Tag Archives: FCC

‘Death Sentence for Local Media’: Warnings as FCC Pushes Change to Benefit Right-Wing Media Giant

Free press advocates say rule changes are “massive handout” to broadcaster Sinclair that would have far-reaching and negative impacts in communities nationwide

By Jessica Corbett, staff writer for CommonDreams. Published 10-26-2017

Federal Communications Chairmain Ajit Pai continues to push through rollbacks that critics warn will enable major media companies to have an outsize influence on public opinion and fail to serve local communities. (Photo: USDA/Flickr/cc)

In a series of moves this week that have alarmed free speech advocates and critics of media consolidation, the Federal Communications Commissions (FCC) voted to abolish a rule requiring radio and television broadcasters to maintain studios near the communities they serve, and FCC chairman Ajit Pai announced further plans to end certain media ownership rules.

The policy shifts are expected to significantly benefit the right-wing Sinclair Broadcast Group—whose reported close ties to Pai have raised concerns as the federal government reviews Sinclair’s proposed $3.9 billion merger with Tribune Media, which would expand the broadcaster’s reach to 72 percent of the country. Continue reading

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Citing Dictatorial Tendencies, Critics Slam Trump for ‘Madcap Threat’ Aimed at NBC

While the president can’t take away the network’s ability to operate, former FCC commissioner calls ongoing attempts to intimidate journalists “chilling”

Written by Julia Conley, staff writer for CommonDreams. Published 10-11-2017.

After an Oval Office meeting with Canadian prime minister Justin Trudeau, President Trump attacked NBC for its reporting on his comments about increasing the nation’s nuclear arsenal. (Photo: @RT_America/Twitter)

Free speech advocates and journalists spoke out against President Donald Trump’s latest attack on the news media on Wednesday after he suggested a “challenge” of NBC’s license.

Michael Copps, the former FCC commissioner who now serves as special advisor to the grassroots organization Common Cause, noted that while Trump isn’t legally able to carry out his threats, his attempts to intimidate the press are deeply disconcerting: Continue reading

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‘Classic Propaganda’: Sinclair Broadcasting Pushes Aside Fox News to Become ‘Trump TV’

“It’s unheard of to have one company pushing one specific agenda reaching so many people and doing it in a way designed to evade local input”

By Common Dreams. Published 7-30-2017

The Sinclair Broadcasting cut a biased deal with Jared Kushner and the Trump campaign. Now the Trump FCC is paying back the favor. (screenshot)

During the 2016 Presidential campaign, the Sinclair Broadcasting group cut a deal with Jared Kushner for “good” coverage of the Trump Administration, which seems to have paid off.

Politico reported last December:

  Sinclair would broadcast their Trump interviews across the country without    commentary,  Kushner said. Kushner highlighted that Sinclair, in states like Ohio,  reaches a much wider audience — around 250,000 viewers[sic]— than networks like  CNN, which reach somewhere around 30,000. Continue reading

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‘You Can’t Make This Up’: Comcast Threatens Legal Action Against Net Neutrality Proponents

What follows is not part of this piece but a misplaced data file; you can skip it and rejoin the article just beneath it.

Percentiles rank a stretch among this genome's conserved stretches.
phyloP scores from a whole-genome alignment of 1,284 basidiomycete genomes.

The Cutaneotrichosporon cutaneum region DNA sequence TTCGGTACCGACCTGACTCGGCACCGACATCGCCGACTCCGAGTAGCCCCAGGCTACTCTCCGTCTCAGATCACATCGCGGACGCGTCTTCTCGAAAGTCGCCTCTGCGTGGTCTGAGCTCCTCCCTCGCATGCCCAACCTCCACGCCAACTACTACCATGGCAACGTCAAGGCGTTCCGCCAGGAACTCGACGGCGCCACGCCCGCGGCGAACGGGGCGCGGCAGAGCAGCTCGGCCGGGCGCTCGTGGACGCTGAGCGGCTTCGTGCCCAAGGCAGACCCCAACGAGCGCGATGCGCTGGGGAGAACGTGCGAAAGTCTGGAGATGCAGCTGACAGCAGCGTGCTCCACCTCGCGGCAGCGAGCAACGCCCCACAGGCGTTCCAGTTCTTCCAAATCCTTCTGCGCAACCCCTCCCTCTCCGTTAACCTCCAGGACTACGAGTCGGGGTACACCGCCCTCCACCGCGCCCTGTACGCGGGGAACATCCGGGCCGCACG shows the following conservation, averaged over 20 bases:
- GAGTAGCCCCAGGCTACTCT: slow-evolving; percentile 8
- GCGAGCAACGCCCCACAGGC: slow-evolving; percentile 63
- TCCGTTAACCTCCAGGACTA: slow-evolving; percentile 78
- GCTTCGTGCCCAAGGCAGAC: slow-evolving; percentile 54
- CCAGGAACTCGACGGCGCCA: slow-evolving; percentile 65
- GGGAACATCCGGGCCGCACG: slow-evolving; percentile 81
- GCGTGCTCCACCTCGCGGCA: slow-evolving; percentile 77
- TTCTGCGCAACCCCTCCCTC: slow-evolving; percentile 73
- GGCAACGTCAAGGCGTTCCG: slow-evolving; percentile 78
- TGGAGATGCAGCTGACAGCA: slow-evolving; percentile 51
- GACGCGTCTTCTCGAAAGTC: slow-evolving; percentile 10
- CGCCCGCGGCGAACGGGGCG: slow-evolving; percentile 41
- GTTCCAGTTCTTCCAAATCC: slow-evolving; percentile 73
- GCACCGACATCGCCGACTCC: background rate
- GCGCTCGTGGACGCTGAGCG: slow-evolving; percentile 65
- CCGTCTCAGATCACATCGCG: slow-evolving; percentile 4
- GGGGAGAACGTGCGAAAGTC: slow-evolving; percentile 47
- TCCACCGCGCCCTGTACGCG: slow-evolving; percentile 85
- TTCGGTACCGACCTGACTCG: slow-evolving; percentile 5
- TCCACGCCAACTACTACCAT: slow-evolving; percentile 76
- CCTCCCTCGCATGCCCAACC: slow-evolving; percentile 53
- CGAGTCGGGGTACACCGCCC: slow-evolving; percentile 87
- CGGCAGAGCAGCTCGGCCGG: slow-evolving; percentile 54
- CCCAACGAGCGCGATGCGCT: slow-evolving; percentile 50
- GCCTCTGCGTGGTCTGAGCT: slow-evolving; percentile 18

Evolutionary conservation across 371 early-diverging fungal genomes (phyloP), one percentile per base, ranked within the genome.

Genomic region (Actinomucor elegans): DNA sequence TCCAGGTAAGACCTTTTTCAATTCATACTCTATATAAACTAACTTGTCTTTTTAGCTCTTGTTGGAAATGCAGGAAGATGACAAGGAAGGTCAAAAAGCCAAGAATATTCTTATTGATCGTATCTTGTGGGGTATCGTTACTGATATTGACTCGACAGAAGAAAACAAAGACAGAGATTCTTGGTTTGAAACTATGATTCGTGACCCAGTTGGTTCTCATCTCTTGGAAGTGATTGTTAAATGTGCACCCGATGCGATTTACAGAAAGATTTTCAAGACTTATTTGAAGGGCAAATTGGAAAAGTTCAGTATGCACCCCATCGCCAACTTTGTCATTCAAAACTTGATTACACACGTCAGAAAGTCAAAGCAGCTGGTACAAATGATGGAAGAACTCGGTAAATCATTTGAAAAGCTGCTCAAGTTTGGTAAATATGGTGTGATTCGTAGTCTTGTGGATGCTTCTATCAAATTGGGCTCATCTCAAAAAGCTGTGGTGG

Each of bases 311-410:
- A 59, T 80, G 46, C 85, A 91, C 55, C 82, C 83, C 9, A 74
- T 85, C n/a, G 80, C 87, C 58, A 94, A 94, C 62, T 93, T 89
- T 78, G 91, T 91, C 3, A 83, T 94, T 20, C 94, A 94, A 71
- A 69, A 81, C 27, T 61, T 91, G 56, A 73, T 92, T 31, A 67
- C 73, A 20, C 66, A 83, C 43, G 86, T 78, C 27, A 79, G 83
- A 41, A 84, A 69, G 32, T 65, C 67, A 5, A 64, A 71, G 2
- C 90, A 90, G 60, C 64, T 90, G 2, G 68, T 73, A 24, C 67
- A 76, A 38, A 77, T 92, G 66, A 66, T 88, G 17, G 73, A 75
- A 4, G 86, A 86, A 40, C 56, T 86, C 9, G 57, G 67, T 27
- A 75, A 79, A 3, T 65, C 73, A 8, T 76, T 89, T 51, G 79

If FCC chairman Ajit Pai’s plan “is enacted, there would be nothing preventing Comcast from simply blocking sites like Comcastroturf.com that are critical of their corporate policies”

By Lauren McCauley, staff writer for Common Dreams. Published 5-23-2017

“This is exactly why we need Title II net neutrality protections that ban blocking, throttling, and censorship,” said Evan Greer, campaign director of Fight for the Future. (Photo: Alyson Hurt/cc/flickr)

Open Internet proponents who have been fighting the Trump administration’s rollback of net neutrality protections, which has been enacted at the bidding of the telecom industry, said Tuesday that Comcast is now threatening legal action saying the website Comcastroturf.com is infringing on its trademark.

As the organization Fight for the Future quipped on Twitter, “You can’t make this stuff up.”

The website in question is currently providing a tool for the public to see if their names are among those stolen and used by anti-net neutrality bots to post comments in support of the Federal Communications Commission (FCC) plan to undo Title II protections that classify the internet as a public utility. Continue reading

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Massive Corporate Consolidation of Local News Underway

By Anti-Media Staff. Published 5-12-2017 by The Anti-Media

Image: LittleRoughRhinestone [Public domain], via Wikimedia Commons

In a deal that will allow one broadcasting company to reach 72 percent of U.S. households through ownership of local news stations, it was reported this week that Sinclair Broadcast Group is buying Tribune Media for nearly $4 billion.

Such a move wouldn’t have been possible a few weeks back, but Donald Trump’s new Federal Trade Commission (FCC) chairman, Ajit Pai, just began implementing sweeping changes to previously established media ownership rules. Bloomberg explains: Continue reading

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The future of US net neutrality under Trump

Administrative decisions related to the country’s telecommunications policy often go unnoticed by the majority of the US citizenry. But now, net neutrality in its purest form is in peril.

By Michael J. Oghia. Published 3-17-2017 by openDemocracy

Welcome and Opening Remarks from Commissioner Ajit Pai, May 2014.Wikicommons/Federal Communications Commission.Public domain.

As this openDemocracy series has poignantly highlighted, digital rights should never be taken for granted. For all those keeping a close eye on US politics, this reality could not resonate more ominously. With the new Republican administration of Donald J. Trump, there is plenty of kindle to fuel a fire of discussion and, often enough, outrage.